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Secret Starling - review

Emma Carroll is right, it is a joy!

Look carefully at the cover and see the lovely little motif of a starling above the i

It has a hidden meaning, you'll get it when you've read the book.

Which you must, it's a treat, set pre boredom ie when electronics rule the roost, so no diversions onto online, just pure adventure and reality and that is far better than any technology.

Judith seemingly grew up about when I did, so so much of this book is a wonderful memory of tastes and styles and adventures we all had and references of books we all read, ones that still need to be read today, for in reading we learn, experience and are thrilled, things that shape us in dealing with reality and maybe, just maybe steer us away from the mirror like the one in Andersen's Snow Queen, the one that the internet has shimmered into being... a false fairy tale, something I'm steadily finding best avoided, we should be cautious of the internet, it is not a doorway to Narnia or knowledge, it is far scarier than that.

But, back to the book...

Taking a boy, Peter who is at times a minor criminal, at times all capable of talking himself out of trouble and also who adores ballet and especially knows everything about Nureyev and adding him to a terribly lost and lonely but fiercely  determined to get to a better place girl in Clara. Thankfully she wasn't named Clarice or this could have been a much scarier Starling.

We have a huge mansion in West Yorkshire, so cold and yet at times full of mystery and adventure, the ingenuity of the children is beautiful, they deal with so much, because they've read and experienced reality, a nod to the nothing of the internet again.

If you take snippets of Streatfield, Blyton, Smith, Aiken, Christie and other well known writers of our past and then create a story written with zip and vigour and dexterous imagined peril then you have this treat. The wicked uncle who is hiding from his gambling debts and has left Clara at the mercy of... who or what? Well, without spoiling things, a lot!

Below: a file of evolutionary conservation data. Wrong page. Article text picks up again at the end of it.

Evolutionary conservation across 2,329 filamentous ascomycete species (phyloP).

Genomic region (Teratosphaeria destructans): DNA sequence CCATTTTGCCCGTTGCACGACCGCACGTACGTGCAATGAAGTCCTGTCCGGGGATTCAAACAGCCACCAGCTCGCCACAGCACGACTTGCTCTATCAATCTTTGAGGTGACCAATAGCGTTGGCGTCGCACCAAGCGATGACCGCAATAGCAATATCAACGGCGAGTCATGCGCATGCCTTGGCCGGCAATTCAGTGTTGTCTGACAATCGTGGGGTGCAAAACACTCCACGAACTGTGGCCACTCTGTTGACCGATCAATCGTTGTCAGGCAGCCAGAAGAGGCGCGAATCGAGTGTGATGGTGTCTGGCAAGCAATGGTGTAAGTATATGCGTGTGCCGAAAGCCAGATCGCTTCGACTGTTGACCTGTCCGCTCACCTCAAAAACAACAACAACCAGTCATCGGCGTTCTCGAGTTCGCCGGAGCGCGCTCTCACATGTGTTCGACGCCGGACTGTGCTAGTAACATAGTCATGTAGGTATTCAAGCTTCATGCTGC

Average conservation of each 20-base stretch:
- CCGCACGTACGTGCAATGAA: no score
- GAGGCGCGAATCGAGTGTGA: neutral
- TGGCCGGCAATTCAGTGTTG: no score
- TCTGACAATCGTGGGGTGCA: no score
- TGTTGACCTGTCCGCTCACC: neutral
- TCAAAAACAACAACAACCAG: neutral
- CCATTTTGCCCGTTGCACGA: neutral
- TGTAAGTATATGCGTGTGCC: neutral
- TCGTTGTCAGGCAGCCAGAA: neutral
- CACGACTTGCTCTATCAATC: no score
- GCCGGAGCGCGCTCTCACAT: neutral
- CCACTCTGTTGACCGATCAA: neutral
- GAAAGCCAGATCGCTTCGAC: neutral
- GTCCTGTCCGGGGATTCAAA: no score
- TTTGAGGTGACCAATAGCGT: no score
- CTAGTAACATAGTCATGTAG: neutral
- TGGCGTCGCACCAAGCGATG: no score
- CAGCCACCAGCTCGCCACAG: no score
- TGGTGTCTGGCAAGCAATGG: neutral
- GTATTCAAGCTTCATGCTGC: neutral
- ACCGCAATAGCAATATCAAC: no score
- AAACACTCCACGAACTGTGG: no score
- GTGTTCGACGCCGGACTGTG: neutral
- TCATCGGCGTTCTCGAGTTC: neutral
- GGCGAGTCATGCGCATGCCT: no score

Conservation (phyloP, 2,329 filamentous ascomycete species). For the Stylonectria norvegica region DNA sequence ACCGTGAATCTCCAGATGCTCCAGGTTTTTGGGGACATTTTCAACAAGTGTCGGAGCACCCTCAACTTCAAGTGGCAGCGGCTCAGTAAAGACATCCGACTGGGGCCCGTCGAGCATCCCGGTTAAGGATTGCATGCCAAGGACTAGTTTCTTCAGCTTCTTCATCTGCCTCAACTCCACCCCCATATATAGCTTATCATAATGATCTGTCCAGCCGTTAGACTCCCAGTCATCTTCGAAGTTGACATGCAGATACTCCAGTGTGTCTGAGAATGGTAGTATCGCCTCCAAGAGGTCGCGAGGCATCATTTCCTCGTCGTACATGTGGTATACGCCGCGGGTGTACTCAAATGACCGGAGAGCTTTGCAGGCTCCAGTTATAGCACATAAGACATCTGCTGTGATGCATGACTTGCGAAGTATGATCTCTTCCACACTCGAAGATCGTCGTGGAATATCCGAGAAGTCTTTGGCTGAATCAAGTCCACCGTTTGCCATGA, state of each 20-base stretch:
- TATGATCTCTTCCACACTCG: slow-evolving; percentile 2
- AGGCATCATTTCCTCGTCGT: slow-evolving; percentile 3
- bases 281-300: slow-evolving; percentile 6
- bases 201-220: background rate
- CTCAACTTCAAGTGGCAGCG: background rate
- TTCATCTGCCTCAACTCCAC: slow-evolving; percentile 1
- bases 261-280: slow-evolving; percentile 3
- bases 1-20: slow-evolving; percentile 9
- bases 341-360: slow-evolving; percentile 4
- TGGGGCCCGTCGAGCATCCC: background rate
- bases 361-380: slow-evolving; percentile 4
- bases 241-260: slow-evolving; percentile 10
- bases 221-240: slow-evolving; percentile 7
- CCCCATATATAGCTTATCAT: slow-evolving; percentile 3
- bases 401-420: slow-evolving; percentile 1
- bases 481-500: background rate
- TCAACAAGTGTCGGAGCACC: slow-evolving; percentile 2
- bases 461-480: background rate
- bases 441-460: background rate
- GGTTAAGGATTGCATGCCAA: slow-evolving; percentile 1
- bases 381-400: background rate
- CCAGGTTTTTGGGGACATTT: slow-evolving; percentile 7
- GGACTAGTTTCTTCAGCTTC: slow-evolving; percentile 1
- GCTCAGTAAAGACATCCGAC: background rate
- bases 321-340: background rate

We are at times swept into the whimsy of play with the Cook's family and a horse playing in the crumbling mansion, but that is a foil for the adventures to come, with secret torch flashed codes, with hidden photographs and a private detective lurking sinister in the shadows.

Clara only knows her mum died when she was born, but maybe there is more to that than she initially knows, she constantly finds things out, she is so independent and yet has an immediate bond with Peter and even when he's bad, she somehow knows he can be forgiven.

The scenes were the children are left to run riot in posh cafes in Department stores, hotels and the theatre are superb, real Dickensian charm with added pace of the modern day writer.

The book totally grips and romps away, it's almost impossible to put it down, seriously a one sit read if you can, it's a perfect length too, I really don't like long children's books, they need immediacy and interest and action, we soon get to know multiple characters, we don't need long chapters for each, just a buzz and frisson of connections to meld them together.

We rush, well tootle on buses and trains mostly to Leeds and London and they are beautifully observed of the time. Stanley and Elsa are great minor characters and the constant finding out of the plot through the eyes of the children is superb.

The lovely chapter headings and gorgeous cover by Kim Geyer and Faber are superb, I sort of wish more books had more illustrations as it goes, 
If publishers invest just a bit into the overall it makes books look and feel special, I'd rather have pictures than spray painted edges any day.

The plot is clever enough for 10-12 year old's but so well written that inquisitive 6-9 year old will find their way into it and be thrilled and really get a taste for real adventure. Real is the key to it all, in fact bar using the internet to link communication, I'd steer clear, the fun in finding out for real is far better, so trust this online review, but then get to a REAL bookshop, yes walk or train etc... they do still exist, and all of them would deal with a phone call and post this book or indeed any to you, so avoid the amazon factor, please do... spend money locally and it grows the economy, spend it unwisely to save time and a little here and there and the dark web wins. 

Also, importantly the book is in libraries and that's a real way of finding out pretty much anything... I love the burning of a Russian dictionary, you may get it when you finish the book...

Oh, there is  fab cat in the book too, she's on the cover and she is divine, her lost and found part of the story and ability to act as a crucial part in the denouement is super!

A rollicking read, full of fun and excitement and just enough dastardliness.

Truly a must read for anyone who lived through the 70's too, the nostalgia is just right.